In addition to this, I have also applied to over 40 internships for both summer 2018 and a year in industry; not just limiting myself to chemistry careers but also in banking and government too. Some internships require you to do online tests and that’s certainly the most difficult bit for me as I don’t always proceed further into the process.

Overall, through my education of Chemistry at Queen Mary, I have progressed in the ability to learn and continue learning even the hardest of concepts; rather than showing me my weaknesses, university has actually showed me what I’m capable of.

I haven’t grasped the fact that my exams are 4-5 months away and I still don’t understand some of the things I have learnt. So, this year will definitely be a challenge, I am not going to let the attitude of ‘I can’t do it’ take me away from what I am passionate about.

Here’s to 2018 🙂

‘Education is the passport to the future, for tomorrow belongs to those who prepare for it today’ – Malcolm X

Molecules and Murder: Toxic Relationships…literally!

Molecules and Murder is a new series on the blog, inspired by Professor John Nicholson who studied chemistry at Kingston University. This is the second one of the series and I hope you enjoy. 

We left off with: ‘It’s not always obvious whether somebody has been poisoned’. The rate of poison in the UK is 1 per year, so it is quite a rare case over here however, having said that, it is quite difficult to identify if someone has been poisoned.

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Some examples of poisons include: Arsenic, Cyanide, Thallium, Aconitine. What do these poisons have in common? Nothing. It is quite difficult to figure out from first principles if a particular chemical is a poison. Cyanide is a functional group (carbon and nitrogen) and cyanide turns out to be in all sorts of molecules including a substance called amygdalin which is in apple pips. So, if you have swallowed an apple pip, you’ve had a little dose of cyanide…

Cyanide is also contained in simple salts e.g. KCN which is exceptionally toxic. There was a case in 2000, John Allan who gave his very wealthy girlfriend potassium cyanide (KCN) during a holiday together. Prior to this, he got her to change her will so he could own the house and sports car she had. John Allan is currently in prison for life in the UK. You can read more about this story here.

The fourth one on the list above: Aconitine which is a compound and is quite an unusual poison. It is a metalloid element and often found in nature, obtained from the Monkshood plant which is quite an attractive garden plant.

The Case of Lakhvir Singh

Aconitine was used by a lady called Lakhvir Singh to kill her former lover in 2009. Ms. Singh had a 16 year long term relationship with Lakhvinder (‘Lucky’) Cheema, however he had broken that relationship for a much younger women, Gurpreet. And so, on the 27th January 2009, both of them became violently ill and eventually died after eating a curry prepared by Lakhvir Singh. In Indian cookery, they actually use the monkshood plant to prepare foods however, it is cooked throughly to remove all the poison. She had got the monkshood plant from India to poison the curry but added it in fresh so the poison wasn’t destroyed. The police had found small packets of the plant’s root found in her coat and bag. This was identified Ms. Singh was arrested on 31st January 2009 and sentenced to life imprisoned.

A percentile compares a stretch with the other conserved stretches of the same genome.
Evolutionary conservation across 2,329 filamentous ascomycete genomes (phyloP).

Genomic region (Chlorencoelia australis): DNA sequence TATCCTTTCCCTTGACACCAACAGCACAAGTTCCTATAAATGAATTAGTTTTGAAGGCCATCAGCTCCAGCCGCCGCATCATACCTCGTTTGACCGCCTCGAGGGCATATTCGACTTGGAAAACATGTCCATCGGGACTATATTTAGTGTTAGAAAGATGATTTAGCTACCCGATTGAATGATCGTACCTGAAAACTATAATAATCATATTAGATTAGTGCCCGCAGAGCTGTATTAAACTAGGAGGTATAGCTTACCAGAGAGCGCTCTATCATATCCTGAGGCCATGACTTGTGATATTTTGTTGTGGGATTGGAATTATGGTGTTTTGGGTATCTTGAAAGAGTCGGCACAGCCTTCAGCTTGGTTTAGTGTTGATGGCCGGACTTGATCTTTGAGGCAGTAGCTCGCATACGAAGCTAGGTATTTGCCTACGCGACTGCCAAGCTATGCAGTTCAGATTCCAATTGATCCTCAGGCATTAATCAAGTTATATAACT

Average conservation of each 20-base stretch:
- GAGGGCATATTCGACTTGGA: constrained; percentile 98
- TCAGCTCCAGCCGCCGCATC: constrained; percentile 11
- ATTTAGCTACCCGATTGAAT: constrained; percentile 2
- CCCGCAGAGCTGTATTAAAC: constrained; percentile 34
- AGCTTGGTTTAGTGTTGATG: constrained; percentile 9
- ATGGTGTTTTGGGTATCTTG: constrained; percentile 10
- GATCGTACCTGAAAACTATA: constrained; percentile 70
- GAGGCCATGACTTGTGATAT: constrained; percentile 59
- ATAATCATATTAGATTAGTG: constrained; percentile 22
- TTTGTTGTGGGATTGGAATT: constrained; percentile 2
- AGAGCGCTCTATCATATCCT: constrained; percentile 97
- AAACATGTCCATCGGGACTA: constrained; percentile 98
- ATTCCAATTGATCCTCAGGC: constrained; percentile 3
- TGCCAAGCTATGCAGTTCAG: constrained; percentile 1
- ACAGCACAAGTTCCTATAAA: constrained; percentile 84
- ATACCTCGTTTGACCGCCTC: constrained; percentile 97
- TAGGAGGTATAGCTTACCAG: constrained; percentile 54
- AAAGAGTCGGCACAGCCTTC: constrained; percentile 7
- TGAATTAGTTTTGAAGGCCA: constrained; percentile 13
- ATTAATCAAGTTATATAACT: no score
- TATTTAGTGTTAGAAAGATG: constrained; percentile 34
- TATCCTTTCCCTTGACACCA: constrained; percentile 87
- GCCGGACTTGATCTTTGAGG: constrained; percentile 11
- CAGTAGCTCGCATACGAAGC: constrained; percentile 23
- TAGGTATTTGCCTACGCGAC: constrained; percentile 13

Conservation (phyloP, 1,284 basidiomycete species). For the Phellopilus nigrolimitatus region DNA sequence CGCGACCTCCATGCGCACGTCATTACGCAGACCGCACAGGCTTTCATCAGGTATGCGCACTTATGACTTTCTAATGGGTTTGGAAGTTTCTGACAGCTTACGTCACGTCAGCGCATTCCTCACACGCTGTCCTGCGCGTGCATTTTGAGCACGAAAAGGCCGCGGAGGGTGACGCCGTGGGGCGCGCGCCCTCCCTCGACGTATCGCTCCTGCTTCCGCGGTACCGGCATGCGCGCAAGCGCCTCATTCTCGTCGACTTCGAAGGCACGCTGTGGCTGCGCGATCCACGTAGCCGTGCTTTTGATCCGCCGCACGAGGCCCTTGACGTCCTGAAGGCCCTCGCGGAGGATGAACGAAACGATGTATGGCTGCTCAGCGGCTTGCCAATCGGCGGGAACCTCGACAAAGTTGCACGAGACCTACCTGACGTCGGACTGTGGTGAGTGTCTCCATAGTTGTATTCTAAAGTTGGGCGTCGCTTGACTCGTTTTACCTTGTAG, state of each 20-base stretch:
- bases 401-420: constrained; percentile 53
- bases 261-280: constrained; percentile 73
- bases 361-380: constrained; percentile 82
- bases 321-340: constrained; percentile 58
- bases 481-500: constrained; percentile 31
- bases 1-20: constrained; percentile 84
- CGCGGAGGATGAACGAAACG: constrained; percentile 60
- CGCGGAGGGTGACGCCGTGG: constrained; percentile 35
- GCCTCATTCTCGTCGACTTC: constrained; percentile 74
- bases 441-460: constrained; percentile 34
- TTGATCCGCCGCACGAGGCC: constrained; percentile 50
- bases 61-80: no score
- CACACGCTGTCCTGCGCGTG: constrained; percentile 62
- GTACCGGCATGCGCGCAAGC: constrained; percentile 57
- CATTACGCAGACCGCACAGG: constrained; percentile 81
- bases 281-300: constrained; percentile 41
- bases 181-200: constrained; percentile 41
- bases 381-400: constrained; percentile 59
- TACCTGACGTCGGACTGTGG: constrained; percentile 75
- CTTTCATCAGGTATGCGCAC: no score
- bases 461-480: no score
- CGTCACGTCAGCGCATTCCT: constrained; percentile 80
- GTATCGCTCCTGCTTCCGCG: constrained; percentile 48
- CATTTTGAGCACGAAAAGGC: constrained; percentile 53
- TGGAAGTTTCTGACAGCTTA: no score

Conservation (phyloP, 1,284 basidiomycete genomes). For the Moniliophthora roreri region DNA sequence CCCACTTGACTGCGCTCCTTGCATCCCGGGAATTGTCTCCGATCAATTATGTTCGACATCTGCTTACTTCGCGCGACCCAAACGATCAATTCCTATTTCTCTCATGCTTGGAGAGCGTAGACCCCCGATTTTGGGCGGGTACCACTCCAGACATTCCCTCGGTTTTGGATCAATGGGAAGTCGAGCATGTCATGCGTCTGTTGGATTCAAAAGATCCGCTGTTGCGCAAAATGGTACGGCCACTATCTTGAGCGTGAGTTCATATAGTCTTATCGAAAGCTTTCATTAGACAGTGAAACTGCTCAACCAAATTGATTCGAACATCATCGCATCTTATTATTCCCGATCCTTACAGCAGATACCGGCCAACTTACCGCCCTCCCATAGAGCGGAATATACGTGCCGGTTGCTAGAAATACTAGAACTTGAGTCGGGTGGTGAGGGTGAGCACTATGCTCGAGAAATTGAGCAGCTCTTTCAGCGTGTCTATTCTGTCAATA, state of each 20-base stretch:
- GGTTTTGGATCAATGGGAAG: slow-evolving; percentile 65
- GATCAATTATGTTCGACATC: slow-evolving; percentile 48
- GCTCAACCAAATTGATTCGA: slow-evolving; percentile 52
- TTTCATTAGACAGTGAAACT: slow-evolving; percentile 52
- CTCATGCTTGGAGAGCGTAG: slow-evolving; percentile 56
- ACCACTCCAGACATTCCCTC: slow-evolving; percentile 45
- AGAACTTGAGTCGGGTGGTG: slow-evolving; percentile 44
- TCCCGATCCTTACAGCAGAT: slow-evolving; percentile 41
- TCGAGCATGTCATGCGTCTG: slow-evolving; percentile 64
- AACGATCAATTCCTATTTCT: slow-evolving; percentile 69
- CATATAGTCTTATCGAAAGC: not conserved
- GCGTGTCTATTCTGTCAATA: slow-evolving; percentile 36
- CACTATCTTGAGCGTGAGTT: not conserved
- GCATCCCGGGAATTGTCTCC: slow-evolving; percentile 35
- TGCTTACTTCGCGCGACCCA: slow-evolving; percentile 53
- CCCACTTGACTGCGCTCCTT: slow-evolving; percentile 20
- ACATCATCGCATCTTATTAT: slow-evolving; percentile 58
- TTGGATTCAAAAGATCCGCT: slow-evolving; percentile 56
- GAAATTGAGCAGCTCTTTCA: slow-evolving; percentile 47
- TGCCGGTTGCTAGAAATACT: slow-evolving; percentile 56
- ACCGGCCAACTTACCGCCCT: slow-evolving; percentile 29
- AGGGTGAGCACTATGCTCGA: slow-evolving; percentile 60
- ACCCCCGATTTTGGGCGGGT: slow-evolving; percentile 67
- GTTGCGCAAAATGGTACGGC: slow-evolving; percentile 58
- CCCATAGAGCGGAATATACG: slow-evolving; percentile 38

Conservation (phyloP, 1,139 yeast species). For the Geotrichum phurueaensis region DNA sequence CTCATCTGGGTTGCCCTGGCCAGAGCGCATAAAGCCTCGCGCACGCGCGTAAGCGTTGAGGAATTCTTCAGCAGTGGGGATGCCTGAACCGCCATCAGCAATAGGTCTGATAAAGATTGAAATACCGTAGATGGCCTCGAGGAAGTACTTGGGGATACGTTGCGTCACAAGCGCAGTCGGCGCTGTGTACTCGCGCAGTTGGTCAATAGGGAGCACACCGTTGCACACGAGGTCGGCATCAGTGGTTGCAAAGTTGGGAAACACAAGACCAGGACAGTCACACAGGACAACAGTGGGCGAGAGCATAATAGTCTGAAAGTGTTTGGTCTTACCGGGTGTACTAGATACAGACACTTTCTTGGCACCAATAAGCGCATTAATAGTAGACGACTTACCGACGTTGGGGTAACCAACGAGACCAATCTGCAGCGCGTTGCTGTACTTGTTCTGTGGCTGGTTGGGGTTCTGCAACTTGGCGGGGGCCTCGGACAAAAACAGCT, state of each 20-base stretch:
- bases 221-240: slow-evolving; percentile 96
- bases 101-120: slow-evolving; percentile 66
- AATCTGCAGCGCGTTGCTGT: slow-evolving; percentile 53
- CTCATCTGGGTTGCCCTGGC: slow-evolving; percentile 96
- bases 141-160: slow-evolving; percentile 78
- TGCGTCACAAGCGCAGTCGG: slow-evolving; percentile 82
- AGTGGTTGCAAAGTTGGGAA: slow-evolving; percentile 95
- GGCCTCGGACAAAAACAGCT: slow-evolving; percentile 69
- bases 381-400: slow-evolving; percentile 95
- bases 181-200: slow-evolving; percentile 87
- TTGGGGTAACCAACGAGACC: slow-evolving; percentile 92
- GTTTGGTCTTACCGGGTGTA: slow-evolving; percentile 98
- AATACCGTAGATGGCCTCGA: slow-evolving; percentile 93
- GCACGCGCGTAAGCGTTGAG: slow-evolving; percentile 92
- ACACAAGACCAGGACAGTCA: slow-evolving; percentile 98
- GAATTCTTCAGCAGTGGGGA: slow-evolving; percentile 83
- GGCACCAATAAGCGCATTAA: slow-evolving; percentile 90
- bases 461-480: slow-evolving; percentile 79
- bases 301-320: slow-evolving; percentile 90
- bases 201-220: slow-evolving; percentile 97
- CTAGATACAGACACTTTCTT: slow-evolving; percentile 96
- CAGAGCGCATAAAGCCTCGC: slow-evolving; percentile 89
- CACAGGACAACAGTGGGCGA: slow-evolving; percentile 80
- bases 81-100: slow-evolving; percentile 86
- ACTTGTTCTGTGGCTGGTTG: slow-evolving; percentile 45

Arsenic, another poison was also found quite commonly as Arsenic Oxide, also known as white arsenic and in Victorian times, it was used as a household chemical (e.g. weed killer, rat killer, etc.). As much as it were useful, at the same time, Arsenic poisoning was extremely common. Arsenic being group 15 is in the Nitrogen group so it means it can replace N in organic compounds. For example:

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Pyrrole

Arsole

Arsole

The Case of Major Armstrong

In 1921, Major Armstrong had used white arsenic to poison is wife. He originally got away with it. He went down to his local pharmacy and claimed he needed it for his garden to kill the weeds…in February. Shortly after his wife died, a new solicitor moved into his town and he was clearly envious and Major Armstrong invited the solicitor to tea; offered him some cake and felt extremely unwell after this due to the white arsenic. But how was he able to get hold of this arsenic so easily? His father-in-law had been selling white arsenic to Major Armstrong and he was a bit suspicious, so he went to the police; they dug up the body of Mrs. Armstrong and found considerable amounts of Arsenic in her. Finally, he was found guilty and hanged in 1922. He was the only solicitor ever executed for murder in the UK.

 

Oxford University Press Chemistry Student Panel

Calling all Chemistry and Pharmaceutical Chemistry students!

*CHEMISTRY STUDENT PANEL*

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Studying for a chemistry degree? Fancy influencing future chemistry books?
Want to earn up to £200 worth of OUP books? …all whilst padding out your CV?
We’re looking for first year students from your chemistry department to:
provide feedback through email surveys
review chapters of forthcoming books
take part in focus groups
…and have their voice heard!

 

To find out more and apply visit >>

http://global.oup.com/ukhe/panel/chemistry_panel